• Manipulated variable (independent/explanatory variable)
  • Response variable (dependent/outcome variable)
  • Extraneous variables (uncontrolled/random)

The manipulated variable is a targeted attempt to introduce variability into the experiment, for example by administering different doses of a drug. Extraneous variables can interfere with an experiment and alter the results in an undesirable way, or in a way we do not know about. Examples of extraneous variables could be inherent, such as animal variations, time of day, body weight, laboratory noise, etc. Design of experiments is largely about designing a strategy for dealing with extraneous variables. Ignoring them can lead to biased results and the demand for larger sample sizes. Fixing (keeping constant) or eliminating, e.g. by considering only a subgroup of animals, can reduce bias and sample sizes, but also reduce the general validity of the results to only those conditions considered in the experiment. (REF?) Another approach is to control them by integrating them into the experimental design, ideally at the design stage or, if this is not possible, in statistical analysis.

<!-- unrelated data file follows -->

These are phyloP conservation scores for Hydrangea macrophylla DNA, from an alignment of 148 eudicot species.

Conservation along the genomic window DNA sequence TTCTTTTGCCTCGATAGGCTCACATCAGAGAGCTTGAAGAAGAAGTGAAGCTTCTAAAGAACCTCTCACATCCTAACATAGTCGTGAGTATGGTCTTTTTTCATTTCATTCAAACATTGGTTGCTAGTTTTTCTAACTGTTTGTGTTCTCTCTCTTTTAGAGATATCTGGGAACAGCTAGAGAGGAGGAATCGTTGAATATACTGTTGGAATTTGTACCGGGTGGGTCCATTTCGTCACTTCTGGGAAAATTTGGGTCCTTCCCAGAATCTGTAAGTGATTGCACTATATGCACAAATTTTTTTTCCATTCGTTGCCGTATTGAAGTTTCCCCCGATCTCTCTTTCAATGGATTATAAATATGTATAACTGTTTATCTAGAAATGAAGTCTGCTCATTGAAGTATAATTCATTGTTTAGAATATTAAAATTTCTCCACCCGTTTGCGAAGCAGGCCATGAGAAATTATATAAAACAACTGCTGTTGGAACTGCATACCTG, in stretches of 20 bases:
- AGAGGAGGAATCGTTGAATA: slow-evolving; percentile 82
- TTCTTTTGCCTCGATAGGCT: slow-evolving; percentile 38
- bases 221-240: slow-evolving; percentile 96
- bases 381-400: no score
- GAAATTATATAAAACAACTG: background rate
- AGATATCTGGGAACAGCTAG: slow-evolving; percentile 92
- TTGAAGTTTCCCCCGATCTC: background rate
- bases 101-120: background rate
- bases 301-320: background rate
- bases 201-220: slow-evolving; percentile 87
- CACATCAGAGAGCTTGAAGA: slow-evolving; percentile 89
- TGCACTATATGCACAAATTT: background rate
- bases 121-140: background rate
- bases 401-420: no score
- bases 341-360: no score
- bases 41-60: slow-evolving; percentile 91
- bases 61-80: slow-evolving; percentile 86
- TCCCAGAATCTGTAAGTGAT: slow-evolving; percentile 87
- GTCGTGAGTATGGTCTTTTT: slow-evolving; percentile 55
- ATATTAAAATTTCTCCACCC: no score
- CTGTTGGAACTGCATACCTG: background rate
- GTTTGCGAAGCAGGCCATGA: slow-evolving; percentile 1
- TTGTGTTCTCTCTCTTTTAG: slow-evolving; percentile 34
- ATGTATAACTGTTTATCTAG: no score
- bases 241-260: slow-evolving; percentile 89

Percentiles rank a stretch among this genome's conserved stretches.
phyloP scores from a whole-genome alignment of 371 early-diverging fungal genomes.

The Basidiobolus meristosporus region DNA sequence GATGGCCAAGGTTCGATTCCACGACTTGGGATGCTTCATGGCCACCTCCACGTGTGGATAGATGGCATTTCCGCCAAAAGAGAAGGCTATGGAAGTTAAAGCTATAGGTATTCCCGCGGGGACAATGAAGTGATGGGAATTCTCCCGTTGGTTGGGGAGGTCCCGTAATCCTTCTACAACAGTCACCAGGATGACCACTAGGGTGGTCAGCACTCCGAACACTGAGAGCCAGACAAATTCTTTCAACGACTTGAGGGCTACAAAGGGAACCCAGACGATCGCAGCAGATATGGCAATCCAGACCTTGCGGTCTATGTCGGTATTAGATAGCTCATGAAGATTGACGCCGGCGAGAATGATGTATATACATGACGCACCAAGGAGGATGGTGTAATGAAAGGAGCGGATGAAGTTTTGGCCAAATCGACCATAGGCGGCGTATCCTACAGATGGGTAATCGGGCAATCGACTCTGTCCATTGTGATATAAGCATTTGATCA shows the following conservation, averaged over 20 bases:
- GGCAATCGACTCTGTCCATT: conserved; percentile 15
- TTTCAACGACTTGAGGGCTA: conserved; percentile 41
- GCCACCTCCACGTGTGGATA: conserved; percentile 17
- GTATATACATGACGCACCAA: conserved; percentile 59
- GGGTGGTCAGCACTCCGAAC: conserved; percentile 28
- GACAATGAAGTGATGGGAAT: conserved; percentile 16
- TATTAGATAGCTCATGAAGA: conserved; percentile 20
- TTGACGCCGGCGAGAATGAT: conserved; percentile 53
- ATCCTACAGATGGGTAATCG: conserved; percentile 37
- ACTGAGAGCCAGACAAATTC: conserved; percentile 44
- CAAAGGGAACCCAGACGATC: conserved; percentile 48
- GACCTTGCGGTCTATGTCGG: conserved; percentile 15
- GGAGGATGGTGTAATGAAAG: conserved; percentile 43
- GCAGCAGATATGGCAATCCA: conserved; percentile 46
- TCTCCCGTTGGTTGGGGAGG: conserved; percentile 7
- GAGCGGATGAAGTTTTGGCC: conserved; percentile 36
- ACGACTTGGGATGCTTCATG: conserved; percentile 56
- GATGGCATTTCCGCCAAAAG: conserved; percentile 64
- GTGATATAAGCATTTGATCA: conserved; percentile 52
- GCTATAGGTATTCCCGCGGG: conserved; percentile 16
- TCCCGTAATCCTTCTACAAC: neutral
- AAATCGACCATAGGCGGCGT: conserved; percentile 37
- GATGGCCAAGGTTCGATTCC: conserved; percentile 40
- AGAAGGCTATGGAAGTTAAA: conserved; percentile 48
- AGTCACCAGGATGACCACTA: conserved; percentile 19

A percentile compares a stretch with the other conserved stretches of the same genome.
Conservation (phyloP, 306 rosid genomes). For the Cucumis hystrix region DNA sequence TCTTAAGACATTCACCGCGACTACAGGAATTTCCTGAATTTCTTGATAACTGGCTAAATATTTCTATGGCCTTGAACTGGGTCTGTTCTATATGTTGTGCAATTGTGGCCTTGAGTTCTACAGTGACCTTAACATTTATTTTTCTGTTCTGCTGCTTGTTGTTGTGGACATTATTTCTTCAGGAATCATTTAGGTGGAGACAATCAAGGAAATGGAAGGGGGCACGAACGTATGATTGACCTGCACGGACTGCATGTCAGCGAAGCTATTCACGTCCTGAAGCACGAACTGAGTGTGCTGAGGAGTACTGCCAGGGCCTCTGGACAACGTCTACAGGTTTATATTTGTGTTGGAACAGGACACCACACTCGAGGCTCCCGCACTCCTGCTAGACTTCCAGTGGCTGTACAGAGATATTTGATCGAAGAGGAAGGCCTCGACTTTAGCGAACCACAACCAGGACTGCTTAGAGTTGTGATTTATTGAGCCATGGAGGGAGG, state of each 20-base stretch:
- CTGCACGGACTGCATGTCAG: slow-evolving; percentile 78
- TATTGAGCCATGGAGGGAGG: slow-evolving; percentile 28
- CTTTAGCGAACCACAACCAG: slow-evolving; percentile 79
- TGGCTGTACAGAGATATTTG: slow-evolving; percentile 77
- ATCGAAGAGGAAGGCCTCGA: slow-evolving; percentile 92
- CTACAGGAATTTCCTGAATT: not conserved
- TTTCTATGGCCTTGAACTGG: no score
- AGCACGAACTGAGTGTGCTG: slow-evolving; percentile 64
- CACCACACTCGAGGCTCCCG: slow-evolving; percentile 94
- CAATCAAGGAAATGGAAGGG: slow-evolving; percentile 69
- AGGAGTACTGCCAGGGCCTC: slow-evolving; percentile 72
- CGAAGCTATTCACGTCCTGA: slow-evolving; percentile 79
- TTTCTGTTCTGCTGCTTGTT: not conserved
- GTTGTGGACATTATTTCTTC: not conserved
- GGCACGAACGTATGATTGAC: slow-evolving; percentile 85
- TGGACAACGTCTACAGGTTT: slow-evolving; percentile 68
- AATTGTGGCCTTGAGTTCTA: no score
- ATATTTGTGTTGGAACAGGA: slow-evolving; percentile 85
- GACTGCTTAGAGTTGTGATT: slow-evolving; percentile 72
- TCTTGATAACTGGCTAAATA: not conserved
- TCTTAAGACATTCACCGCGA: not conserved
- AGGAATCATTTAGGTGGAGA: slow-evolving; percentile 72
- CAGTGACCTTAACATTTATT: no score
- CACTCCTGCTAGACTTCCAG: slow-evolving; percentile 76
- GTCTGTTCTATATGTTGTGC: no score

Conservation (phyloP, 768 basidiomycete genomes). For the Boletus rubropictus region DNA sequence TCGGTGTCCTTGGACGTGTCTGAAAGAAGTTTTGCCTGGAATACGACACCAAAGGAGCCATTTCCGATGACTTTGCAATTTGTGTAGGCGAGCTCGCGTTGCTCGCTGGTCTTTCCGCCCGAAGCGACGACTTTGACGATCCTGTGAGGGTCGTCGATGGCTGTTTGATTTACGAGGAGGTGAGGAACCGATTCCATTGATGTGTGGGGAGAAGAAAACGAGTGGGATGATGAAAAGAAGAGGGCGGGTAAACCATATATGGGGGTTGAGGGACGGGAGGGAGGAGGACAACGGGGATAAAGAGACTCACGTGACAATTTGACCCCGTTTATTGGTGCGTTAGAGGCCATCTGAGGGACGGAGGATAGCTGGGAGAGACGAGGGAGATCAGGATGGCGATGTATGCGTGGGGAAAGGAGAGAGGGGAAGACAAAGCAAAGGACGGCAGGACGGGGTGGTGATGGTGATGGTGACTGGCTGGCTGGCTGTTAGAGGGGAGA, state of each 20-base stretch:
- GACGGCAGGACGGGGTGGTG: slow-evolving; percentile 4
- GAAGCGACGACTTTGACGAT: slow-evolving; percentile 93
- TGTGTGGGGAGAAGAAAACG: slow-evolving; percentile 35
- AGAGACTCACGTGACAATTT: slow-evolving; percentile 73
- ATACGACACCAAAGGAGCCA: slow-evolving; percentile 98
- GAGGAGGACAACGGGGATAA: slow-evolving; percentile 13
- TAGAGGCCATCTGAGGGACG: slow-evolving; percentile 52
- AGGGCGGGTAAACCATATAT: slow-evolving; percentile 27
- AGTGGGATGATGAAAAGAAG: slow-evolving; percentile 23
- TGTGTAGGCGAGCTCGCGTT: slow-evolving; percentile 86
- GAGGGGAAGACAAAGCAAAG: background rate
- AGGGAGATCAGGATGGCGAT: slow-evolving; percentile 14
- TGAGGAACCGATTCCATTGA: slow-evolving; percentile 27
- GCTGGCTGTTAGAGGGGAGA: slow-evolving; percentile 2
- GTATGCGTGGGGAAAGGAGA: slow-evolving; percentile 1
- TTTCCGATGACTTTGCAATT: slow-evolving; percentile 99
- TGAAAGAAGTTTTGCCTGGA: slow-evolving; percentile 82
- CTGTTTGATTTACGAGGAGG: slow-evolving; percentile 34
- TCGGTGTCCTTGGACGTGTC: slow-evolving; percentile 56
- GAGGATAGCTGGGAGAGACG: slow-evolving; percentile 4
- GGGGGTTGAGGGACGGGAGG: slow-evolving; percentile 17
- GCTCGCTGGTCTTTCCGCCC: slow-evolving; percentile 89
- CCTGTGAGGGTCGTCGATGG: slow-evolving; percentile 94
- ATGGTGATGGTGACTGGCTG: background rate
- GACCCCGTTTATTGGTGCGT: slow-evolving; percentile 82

Other additional factors that should be considered are:

  • Appropriate random allocation of animals to treatment groups
  • Blinding of observers in the allocation of medication whenever possible, especially when subjective assessments are to be made by observers.
  • Correct selection of dosages.
  • Optimal selection of control groups.
  • Optimal timing of sampling.
  • Appropriate statistical methodology.

Different design strategies should be carefully considered to minimize variability and maximize information from the experiment. The above design issues should be addressed in the context of the main endpoints (or summary measures) of the study. Examples of such endpoints may include survival rate, glucose normalization, etc. If there are multiple endpoints of interest for a study, certain design questions such as the significance of the study should be evaluated in relation to the endpoints that the researcher and the project team consider to be the most important. (ref. 3)